Joe Frank was a Peabody Award-winning radio host and producer who inspired storytellers including David Sedaris and Ira Glass. (Michal Story /Michal Story )

There were times when Joe Frank's radio show turned unnervingly confessional, segments when he patiently explained why he had written no material for that week's broadcast: His cat of 14 years had died, he had been invited to an endless, anxiety-inducing dinner party, and his health had slipped once again, following a childhood case of clubfeet and an early diagnosis of testicular cancer.

Other weeks there were interviews, slow-burning conversations that blurred the line between fact and fiction. Mr. Frank called a crisis hotline to ask a counselor how she dealt with tragedy and trauma. He spoke with a purported mime, discussing the history of the art form before inviting the performer to "do something for us" on the air — and after a minute of complete silence, declared that something wonderful had occurred in the studio.

Mr. Frank, who was 79 when he died Jan. 15 in Beverly Hills, Calif., spent a career pursuing what he called "transcendent" material, stories that delighted and entertained legions of dedicated listeners while confusing countless others who were more attuned to the staid bandwidths of news and classical radio.

His acolytes included storytellers such as David Sedaris and Ira Glass, who worked as a production assistant for Mr. Frank in the early 1980s and credited his un­or­tho­dox narratives as major influences on the radio program "This American Life."

"Joe Frank was the first time I heard radio narrative," Glass told the NPR program "All Things Considered" after Mr. Frank's death. "I just remember thinking, like, I don't know what this is, but I can't stop listening. All I want to do is just know what's going to happen next."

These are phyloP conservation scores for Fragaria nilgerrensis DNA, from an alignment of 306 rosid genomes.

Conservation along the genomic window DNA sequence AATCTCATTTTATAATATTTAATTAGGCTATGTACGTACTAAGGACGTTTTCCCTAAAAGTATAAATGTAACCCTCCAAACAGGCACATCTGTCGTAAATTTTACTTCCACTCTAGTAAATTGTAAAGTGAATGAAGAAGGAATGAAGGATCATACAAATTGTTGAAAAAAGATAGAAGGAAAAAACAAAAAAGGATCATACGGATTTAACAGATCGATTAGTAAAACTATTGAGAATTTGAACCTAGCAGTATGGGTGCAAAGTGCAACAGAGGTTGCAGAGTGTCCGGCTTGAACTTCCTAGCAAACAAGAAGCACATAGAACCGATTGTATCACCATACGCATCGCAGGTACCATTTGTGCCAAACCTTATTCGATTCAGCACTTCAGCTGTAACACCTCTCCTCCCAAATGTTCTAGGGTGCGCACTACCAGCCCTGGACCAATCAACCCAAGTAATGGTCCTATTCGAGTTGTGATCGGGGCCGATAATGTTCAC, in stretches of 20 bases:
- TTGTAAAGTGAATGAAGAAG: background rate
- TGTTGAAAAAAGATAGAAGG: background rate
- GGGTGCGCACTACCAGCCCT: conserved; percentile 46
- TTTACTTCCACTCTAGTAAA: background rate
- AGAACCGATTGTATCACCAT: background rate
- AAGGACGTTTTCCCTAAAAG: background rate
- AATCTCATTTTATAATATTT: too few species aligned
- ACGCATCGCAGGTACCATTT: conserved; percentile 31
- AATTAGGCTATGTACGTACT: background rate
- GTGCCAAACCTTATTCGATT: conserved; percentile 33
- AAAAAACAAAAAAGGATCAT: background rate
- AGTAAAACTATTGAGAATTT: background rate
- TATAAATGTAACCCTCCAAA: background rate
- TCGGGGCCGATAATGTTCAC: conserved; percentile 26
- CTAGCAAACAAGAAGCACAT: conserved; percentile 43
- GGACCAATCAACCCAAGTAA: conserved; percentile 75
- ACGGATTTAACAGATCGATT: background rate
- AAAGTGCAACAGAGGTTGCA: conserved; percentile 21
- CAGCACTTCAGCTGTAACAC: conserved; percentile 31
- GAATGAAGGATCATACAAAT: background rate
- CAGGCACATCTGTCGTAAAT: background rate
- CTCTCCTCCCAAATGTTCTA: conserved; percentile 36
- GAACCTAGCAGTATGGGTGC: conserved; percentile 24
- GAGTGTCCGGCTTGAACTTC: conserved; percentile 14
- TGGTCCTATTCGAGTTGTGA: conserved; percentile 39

From 1986 to 2002, when Mr. Frank's close-to-the-microphone baritone reached a national audience through syndicated programs at the Southern California station KCRW, what happened next was entirely unexpected — resulting in what comedian and radio host Harry Shearer once likened to "a fist coming out of the radio."

Mr. Frank hauled a bathtub into the recording studio, dined on potato chips and dialed a phone-sex line while reclining in the water. He played lecture excerpts by Buddhist teacher Jack Kornfield, interrupted monologues to pour a cup of tea and experimented with music samples from soul master James Brown and composer Steve Reich. Late one night, he called his former lovers live on the air, encouraging them to join him in the jazz standard "I Remember You."

He was imaginative even in pledge drives, once offering a "Vietnamese monk's self-immolation kit, which comes with a can of gasoline and a pack of matches" as a thank-you to high-paying donors, the website Salon reported in 2000.

"I'm constantly driven by the desire to do something that has never been done before on the radio, or to surprise and astonish and amaze my listeners — just to kind of press the limits as far as I can," Mr. Frank told the NPR program "Fresh Air" in 2003.